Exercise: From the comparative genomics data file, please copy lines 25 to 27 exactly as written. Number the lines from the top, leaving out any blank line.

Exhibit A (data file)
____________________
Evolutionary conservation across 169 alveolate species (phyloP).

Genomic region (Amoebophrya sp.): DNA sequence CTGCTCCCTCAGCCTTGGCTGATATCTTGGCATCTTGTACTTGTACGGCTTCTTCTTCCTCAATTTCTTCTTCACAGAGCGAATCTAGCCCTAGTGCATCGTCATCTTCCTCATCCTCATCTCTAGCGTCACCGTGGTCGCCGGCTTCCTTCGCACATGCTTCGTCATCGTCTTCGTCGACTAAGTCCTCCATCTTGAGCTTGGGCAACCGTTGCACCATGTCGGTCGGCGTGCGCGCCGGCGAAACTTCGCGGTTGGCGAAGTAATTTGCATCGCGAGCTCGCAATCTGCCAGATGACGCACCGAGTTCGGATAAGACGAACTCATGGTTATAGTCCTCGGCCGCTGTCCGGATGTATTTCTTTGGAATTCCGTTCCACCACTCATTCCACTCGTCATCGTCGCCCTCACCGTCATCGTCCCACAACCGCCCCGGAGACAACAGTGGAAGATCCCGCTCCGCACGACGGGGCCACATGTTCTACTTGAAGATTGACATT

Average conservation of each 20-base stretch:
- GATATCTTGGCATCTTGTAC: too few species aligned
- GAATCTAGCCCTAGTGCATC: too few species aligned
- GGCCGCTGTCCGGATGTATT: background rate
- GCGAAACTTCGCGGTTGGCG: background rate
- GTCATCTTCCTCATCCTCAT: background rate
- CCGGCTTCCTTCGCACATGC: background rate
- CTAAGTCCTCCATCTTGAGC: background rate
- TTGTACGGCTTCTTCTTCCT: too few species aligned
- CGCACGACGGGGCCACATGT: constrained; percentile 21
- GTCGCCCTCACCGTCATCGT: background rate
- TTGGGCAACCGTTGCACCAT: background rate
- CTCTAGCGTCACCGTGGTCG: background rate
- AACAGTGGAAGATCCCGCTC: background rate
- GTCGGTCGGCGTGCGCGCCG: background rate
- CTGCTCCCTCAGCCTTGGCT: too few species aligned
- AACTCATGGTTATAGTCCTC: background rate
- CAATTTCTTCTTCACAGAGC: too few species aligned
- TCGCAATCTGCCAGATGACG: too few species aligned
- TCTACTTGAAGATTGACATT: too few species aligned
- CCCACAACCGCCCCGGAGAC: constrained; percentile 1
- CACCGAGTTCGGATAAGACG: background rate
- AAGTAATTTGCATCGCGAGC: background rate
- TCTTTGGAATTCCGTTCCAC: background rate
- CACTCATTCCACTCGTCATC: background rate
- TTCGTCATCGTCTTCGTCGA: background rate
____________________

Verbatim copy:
- AAGTAATTTGCATCGCGAGC: background rate
- TCTTTGGAATTCCGTTCCAC: background rate
- CACTCATTCCACTCGTCATC: background rate